In shallow water, bend at the waist and put your face in the water. Do some breaststroke pulls. Be sure and keep your hands well in front of you with quick in-sweeps out in front of you. Your head and neck should be aligned with your body, and your spine straight. Practice sneaking your breath with minimal head movement and with your chin in the water. If done correctly, you should feel strong forward momentum on your in-sweep. Remember this key point. The head in breaststroke does not move! Think of your upper half of your body, from hips to top of your head, as one unit. Rotate from the hips, don’t bob your head.




Good breaststroke is similar to a good start off the blocks. Both look for you to slip your body through a hole. This drill helps to promote that feeling of being compact, powerful and slipping your body through a hole.


Begin a length with breast pull with a really light flutter kick, just enough to keep you afloat (breathe on the in-sweeps). Try not to use your fins. Keep the pull short and compact on the out-sweep and in-sweep – and try to get that feeling of slipping and sliding just under the water line when you streamline. Don’t speed through this drill, take it slow and enjoy the feeling. Glide with head down between arms at the end of each stroke.




This drill is designed to help you learn to use your arms more effectively during the pull. This is also a good drill for improving your weaker or non-dominant arm if you pull or swim repeats with the hand of the dominant arm in a fist and the hand of the non-dominant arm open.


You can pull or swim repeats of any distance with the hands shaped in fists. You may learn to use your non-dominant arm more effectively when your dominant arm is limited in its ability to produce propulsive force.






This is a drill that can help in establishing timing between the pull and the kick. It also promotes “riding the glide” in breaststroke, driving the head down between outstretched arms, and finishing the feet before starting the pull.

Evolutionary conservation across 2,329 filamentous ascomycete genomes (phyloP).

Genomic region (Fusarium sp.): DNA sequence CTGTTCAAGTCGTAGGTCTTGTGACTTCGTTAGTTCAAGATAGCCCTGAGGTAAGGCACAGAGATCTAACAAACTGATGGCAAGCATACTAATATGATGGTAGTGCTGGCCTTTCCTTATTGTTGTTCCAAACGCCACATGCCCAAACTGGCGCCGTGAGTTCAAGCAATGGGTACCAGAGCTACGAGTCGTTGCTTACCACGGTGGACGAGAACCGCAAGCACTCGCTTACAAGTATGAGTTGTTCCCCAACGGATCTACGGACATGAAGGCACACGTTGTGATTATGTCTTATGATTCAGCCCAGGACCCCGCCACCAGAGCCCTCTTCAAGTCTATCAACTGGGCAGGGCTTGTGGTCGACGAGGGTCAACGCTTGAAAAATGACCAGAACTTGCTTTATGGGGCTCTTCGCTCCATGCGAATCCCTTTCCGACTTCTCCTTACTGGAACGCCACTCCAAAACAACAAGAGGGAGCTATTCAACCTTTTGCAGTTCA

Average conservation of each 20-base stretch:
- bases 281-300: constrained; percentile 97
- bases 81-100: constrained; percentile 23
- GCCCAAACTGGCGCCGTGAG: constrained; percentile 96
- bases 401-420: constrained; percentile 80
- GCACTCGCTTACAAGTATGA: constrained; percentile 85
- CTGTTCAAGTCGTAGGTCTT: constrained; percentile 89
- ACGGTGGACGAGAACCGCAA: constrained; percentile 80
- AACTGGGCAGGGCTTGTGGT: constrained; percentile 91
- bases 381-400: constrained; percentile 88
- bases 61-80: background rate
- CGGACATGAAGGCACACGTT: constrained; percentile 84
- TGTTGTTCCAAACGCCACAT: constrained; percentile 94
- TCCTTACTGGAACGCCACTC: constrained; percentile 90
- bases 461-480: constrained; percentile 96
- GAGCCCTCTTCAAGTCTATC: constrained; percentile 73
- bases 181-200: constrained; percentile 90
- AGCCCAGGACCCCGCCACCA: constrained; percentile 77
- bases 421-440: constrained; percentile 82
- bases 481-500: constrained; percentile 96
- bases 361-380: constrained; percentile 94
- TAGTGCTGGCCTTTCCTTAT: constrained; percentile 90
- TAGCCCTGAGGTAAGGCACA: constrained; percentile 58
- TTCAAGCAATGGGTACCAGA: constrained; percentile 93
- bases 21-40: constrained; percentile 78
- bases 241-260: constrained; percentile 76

This is a breaststroke separation drill where we separate the pull from the kick. Do a single pull of breaststroke with no kick at all (legs just hang out). At the end of the pull, dive your head down between your biceps into a tight streamline and stop or freeze in this position for just a moment. Without lifting your head or taking a breath now execute a single breaststroke kick with arms remaining in the streamline position. Finish your feet firmly and glide in this streamline position for a moment. Repeat the cycle through the lap.


It is important to make a distinct stop after each pull and each kick. After you practice this for awhile, it should feel quite rhythmical. Once you have this drill down, begin to narrow the gap between the stops and eventually work it into a regular breaststroke. An accomplished breaststroker actually has a slight separation between the pull and when the kick starts. You’ll see that they initiate the arm pull first and about the time they are completing the out-sweep they begin to draw their heels up to start the kick. This requires a compact and speedy kick.




This drill helps correct those who move their head in breaststroke, or have improper head and eye position. In fly and breast, the head should not move, at all! Your shoulders and hips raise on the in-sweep which provides the pocket of air you need to breathe without lifting your head.


You need a tennis ball, or better yet a soft rubber air-filled ball just slightly bigger than a tennis ball. You tuck this under your chin and swim breaststroke, working to hold the ball in place. This will help you keep your eyes down and head in line with your spine.